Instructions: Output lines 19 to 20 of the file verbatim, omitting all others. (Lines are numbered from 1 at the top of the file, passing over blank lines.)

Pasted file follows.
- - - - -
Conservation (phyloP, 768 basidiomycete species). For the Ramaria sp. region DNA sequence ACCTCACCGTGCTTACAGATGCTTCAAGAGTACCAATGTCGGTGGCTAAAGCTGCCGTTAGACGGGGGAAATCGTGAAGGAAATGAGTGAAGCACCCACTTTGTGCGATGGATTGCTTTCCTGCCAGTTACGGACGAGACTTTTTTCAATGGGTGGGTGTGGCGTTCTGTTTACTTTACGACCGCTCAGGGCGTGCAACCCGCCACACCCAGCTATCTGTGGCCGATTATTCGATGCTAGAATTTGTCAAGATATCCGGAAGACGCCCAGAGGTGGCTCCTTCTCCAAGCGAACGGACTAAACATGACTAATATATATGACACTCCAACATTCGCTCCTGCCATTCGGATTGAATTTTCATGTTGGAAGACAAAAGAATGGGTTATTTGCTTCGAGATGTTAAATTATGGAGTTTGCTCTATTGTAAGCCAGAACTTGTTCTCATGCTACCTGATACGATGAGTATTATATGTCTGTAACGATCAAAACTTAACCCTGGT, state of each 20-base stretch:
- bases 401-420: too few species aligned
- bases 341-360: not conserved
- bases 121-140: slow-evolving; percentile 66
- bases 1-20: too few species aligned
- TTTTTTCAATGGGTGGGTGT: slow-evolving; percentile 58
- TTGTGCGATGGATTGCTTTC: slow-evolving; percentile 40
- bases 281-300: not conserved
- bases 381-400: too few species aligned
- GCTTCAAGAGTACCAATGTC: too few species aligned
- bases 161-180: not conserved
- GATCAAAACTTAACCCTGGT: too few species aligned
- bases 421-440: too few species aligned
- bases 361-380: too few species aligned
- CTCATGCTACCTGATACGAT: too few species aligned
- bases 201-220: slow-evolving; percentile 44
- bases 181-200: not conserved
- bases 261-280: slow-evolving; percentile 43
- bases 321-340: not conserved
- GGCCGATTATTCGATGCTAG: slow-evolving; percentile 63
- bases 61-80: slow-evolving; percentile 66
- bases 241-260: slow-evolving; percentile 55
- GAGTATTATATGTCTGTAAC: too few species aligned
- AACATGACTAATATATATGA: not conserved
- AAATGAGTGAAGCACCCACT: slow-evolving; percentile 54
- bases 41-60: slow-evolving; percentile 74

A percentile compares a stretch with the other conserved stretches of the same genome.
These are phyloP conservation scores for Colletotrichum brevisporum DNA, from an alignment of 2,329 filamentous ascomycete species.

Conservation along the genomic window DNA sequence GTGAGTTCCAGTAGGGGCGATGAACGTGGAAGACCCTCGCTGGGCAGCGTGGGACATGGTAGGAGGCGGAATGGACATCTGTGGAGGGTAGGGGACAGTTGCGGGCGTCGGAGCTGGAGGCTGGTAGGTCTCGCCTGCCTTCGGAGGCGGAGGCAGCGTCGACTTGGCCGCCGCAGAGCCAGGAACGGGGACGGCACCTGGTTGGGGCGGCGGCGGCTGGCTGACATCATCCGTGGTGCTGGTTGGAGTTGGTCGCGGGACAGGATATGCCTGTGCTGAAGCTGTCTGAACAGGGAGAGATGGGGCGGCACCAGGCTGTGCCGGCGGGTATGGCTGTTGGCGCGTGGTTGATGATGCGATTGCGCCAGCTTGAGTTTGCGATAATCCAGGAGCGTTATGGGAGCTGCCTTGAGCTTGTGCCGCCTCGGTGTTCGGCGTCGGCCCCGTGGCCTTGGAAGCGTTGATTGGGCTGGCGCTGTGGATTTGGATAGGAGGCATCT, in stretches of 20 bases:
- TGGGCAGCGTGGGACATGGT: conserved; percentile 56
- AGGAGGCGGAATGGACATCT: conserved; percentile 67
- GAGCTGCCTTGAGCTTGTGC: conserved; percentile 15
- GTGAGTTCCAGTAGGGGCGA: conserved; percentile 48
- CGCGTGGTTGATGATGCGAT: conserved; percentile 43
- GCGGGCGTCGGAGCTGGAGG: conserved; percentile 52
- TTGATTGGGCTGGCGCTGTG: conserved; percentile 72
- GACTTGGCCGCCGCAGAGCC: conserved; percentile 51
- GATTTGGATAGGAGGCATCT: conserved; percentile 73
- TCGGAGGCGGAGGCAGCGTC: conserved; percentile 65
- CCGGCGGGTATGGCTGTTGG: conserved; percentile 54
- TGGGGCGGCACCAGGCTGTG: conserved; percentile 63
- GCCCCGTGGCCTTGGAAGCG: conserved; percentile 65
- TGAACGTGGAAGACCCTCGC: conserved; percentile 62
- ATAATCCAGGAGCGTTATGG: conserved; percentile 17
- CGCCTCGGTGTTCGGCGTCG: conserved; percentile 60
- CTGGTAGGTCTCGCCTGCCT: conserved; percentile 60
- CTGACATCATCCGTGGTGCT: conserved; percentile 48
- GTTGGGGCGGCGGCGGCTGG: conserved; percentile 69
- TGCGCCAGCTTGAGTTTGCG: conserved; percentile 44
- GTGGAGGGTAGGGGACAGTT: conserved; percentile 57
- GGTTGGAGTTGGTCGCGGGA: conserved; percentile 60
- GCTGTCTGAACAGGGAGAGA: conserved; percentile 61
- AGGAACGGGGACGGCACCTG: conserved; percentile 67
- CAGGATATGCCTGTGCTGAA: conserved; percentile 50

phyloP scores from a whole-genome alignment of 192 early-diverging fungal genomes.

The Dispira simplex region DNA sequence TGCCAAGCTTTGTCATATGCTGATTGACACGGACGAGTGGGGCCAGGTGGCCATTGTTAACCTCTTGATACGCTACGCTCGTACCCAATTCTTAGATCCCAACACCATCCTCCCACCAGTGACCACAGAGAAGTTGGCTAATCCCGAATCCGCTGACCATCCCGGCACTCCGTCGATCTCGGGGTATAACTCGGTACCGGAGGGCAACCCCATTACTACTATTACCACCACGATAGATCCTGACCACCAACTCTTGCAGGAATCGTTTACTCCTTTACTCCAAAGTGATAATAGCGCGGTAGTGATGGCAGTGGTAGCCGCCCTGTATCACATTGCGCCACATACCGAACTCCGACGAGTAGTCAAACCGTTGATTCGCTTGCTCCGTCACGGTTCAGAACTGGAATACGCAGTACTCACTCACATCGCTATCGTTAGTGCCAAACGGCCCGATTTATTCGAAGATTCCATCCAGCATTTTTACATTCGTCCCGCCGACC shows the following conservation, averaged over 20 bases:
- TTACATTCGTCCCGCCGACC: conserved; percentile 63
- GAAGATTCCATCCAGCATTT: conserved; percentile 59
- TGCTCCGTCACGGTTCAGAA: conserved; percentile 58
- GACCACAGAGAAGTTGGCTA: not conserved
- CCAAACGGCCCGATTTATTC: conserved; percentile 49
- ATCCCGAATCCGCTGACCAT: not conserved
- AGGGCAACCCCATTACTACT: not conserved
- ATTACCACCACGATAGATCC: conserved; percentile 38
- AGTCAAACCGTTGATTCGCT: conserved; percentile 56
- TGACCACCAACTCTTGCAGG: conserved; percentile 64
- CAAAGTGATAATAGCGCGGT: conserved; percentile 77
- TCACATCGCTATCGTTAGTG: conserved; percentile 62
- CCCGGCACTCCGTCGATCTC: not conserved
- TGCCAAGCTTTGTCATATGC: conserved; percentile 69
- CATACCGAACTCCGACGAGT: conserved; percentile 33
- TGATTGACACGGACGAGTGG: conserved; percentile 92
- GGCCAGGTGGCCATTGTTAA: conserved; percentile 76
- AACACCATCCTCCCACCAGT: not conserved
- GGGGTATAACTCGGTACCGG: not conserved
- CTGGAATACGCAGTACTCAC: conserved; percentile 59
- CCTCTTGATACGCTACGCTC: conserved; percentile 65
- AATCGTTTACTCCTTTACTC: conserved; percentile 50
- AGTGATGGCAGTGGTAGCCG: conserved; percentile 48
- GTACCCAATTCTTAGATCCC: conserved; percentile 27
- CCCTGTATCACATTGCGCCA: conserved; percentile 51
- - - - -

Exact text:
- bases 321-340: not conserved
- GGCCGATTATTCGATGCTAG: slow-evolving; percentile 63